What Does Racial Reconciliation Look Like Before, During & After Crisis?
Partners of the Humanitarian Disaster Institute share their expert insights.
We’re often asked at the Humanitarian Disaster Institute for resources on serving and ministering to people in crisis. And, as the first faith-based academic research center in the U.S., we have a lot of these.
You can check our website for all kinds of resources, including books, tipsheets, free videos, white papers, and journal articles. One particular resource that many have found helpful is Spiritual First Aid, a method we developed for carefully assessing needs of various kinds after trauma. You can get certified in SFA, or watch this year’s SFA Summit for free.
We’re also often asked about resources for learning about racial reconciliation. And we’ve also collected quite a few of these, since racial injustice carries much destruction and trauma for victims.
For anyone on a lifelong journey to deeper understanding and empathy, think of each writer listed here as a starting point. Nearly every one of them has a book, a publication or a podcast. Buy these and subscribe to these. Add their wisdom to your social media lists, and donate to their organizations. Jesus’ story of the Good Samaritan is inherently a story about race. (You might even call it a roadmap toward racial justice.) Doing good, better means refusing to look the other way.
In the aftermath of the Atlanta shooting, leaders comment on the Christian nationalism and casual racism plaguing our churches. Asian American Christians, in spite of the diverse languages spoken and cultural backgrounds, are bound together with other believers by their shared spiritual adoption, yet are left feeling at times like “forgotten siblings or long-lost cousins.” What do these cherished brothers and sisters in Christ need from the church in order to experience spiritual wholeness and unity?
Dr. Nicolette Louissaint, Executive Director of Healthcare Ready, provides an overview of what problems we face, and in particular what problems minorities face, post-pandemic and what churches can do to mitigate these effects. Dr. Louissaint addresses issues of inequity compounded by disaster. This conversation is eye-opening to say the least, particularly for people in positions of power and privilege. (Start listening around the 20:00 mark)
Dr. Theon Hill, Dr. Alvin Sanders, Dr. Nicolette Louissant & Marcus Coleman discuss the intersection of race and trauma in the aftermath of disaster. What is the church’s responsibility in bringing healing? What role does self care play in restoration? How does COVID-19 contribute to racial disparities? These questions and more are answered in the webinar.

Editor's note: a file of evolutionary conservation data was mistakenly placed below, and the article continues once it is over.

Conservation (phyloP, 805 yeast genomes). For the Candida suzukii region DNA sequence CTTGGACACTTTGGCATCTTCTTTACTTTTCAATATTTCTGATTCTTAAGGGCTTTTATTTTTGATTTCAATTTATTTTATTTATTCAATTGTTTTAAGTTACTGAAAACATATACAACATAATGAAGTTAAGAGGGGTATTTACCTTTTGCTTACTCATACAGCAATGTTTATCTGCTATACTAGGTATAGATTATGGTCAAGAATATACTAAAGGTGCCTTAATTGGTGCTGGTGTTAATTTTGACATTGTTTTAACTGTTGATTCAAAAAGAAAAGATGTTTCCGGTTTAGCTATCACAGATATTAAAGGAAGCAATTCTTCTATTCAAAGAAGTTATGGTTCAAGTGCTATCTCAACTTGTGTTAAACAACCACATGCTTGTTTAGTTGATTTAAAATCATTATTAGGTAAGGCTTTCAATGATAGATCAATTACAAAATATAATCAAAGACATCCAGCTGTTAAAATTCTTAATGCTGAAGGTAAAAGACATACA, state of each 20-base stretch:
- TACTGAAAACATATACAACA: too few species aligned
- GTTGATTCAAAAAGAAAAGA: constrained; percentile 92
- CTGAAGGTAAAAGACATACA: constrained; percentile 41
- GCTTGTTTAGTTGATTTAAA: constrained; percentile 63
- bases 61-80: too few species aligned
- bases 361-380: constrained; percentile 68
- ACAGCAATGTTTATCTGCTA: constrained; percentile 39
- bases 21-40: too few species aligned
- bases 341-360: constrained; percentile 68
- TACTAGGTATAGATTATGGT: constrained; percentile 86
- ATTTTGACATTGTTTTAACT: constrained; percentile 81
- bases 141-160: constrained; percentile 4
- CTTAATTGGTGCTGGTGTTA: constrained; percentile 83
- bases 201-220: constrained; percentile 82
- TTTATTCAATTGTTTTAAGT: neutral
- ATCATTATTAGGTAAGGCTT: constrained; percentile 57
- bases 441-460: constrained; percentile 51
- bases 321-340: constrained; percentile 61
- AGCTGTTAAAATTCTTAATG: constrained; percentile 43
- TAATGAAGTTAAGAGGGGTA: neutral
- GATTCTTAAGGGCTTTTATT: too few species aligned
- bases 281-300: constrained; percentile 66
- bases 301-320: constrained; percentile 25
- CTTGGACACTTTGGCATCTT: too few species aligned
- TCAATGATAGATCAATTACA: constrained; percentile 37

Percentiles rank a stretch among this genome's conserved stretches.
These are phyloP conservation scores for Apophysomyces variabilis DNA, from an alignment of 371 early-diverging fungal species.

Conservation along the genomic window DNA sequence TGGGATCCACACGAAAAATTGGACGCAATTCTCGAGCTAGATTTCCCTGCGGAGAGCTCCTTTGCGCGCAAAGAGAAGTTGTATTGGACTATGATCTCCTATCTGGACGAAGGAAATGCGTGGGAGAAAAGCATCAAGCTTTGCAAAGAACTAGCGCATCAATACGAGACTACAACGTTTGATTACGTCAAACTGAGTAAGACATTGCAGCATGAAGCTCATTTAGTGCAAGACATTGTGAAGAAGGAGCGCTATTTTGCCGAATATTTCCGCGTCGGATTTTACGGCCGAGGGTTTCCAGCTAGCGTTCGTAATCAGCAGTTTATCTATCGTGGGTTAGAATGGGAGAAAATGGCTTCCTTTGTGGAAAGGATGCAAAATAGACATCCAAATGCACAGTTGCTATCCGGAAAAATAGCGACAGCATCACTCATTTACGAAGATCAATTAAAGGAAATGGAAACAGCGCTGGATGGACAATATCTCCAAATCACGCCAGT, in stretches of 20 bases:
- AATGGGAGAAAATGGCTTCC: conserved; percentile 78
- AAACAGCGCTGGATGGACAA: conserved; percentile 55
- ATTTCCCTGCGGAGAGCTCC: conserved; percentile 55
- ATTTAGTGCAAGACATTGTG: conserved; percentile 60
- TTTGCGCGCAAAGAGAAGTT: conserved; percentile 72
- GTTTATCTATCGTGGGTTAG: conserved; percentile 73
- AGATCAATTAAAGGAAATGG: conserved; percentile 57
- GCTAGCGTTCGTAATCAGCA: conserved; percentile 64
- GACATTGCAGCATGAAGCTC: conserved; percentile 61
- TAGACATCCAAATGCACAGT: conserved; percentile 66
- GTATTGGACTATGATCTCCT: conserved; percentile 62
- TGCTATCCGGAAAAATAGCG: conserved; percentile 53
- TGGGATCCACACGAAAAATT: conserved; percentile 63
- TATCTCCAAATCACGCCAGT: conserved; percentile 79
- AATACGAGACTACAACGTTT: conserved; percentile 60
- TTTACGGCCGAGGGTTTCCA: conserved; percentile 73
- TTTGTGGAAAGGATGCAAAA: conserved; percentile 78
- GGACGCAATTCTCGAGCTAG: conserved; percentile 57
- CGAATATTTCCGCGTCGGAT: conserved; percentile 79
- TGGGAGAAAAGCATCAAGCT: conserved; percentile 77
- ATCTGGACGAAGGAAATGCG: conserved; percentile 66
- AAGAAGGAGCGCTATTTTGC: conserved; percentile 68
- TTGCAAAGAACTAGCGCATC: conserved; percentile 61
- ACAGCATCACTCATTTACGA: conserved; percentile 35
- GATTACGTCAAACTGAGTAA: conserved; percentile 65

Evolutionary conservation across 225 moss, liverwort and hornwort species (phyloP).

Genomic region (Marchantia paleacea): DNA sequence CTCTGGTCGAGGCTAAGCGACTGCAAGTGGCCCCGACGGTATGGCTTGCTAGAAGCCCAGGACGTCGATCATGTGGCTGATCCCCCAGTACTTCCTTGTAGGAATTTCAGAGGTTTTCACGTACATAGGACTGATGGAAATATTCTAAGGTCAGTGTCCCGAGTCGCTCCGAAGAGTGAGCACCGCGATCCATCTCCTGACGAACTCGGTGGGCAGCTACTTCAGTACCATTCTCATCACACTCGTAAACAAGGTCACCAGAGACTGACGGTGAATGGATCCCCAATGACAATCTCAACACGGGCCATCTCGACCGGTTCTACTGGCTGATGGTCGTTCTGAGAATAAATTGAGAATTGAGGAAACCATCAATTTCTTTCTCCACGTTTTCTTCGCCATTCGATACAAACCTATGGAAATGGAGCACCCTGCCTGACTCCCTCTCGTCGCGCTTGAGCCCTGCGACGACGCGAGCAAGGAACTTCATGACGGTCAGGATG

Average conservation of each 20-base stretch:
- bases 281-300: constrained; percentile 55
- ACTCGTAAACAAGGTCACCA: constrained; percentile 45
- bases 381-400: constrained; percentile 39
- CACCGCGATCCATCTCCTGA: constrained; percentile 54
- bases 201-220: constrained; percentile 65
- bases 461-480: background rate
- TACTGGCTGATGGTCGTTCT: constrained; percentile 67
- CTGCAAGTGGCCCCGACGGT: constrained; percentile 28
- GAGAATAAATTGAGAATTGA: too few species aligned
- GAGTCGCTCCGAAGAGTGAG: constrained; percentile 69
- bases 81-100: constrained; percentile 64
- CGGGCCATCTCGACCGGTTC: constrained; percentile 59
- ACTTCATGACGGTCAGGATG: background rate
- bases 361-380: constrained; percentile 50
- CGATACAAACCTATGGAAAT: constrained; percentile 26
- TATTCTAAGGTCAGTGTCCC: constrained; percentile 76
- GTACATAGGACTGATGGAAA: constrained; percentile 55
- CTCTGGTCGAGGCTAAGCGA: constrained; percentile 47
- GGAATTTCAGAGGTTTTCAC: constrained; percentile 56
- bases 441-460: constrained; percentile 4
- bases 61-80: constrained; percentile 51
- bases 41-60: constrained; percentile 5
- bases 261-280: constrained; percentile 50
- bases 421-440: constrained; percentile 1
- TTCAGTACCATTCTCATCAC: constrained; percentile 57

In this interview, Genelle Aldred well articulates the need to pursue unity differently, not by trying to persuade someone to your own view but by seeking solutions. Read on to learn about how we can become less polarizing in our approach to justice.
Sheila Wise Rowe, author of Healing Racial Trauma: The Road to Resilience, explains how racism leads to collective trauma among minorities and wounds not taken seriously. The need for healing is urgent, and if we have not been taking seriously the wounds of racism, then we must start right away.
For Black History Month 2021, Dr. Peniel Joseph—a prominent scholar on race issues—sat down with the Better Samaritan podcast to discuss Dr. Martin Luther King, Jr. Dr. King’s sermon, “On Being A Good Neighbor,” richly connects the parable of the Good Samaritan with black history in the U.S.
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People who are multiethnic often struggle to answer the question, Who are you and where are you from? But Chandra Crane describes mixed believers as the very embodiment of reconciliation and God’s goodness! The blend of racial heritages celebrates what Christ accomplished on the cross--the joining of diverse peoples of faith to himself.
In the midst of racial tension and conflict, many Christians do little to nothing to ease the suffering of those who are hurting, suggesting instead that people turn to Jesus and focus on the gospel. Michelle Ami Reyes calls us to deepen our understanding of the gospel and care about the wellbeing of minorities who are experiencing poverty and racial trauma.
In this webinar, we hear from members of the Asian American Christian Collaborative (Nikki Toyama-Szeto, Juliet Liu, Michelle Ami Reyes, Gabriel J. Catanus & Raymond Chang) about how to respond to racism with truth and seek gospel-centered restoration. They respond to questions such as, What would it look like if the church acted on its calling to love all people? and exhort believers to listen to and support marginalized members of their congregations.
Having read and listened to these experts on race and ministry, what’s your reaction? Send us your feedback.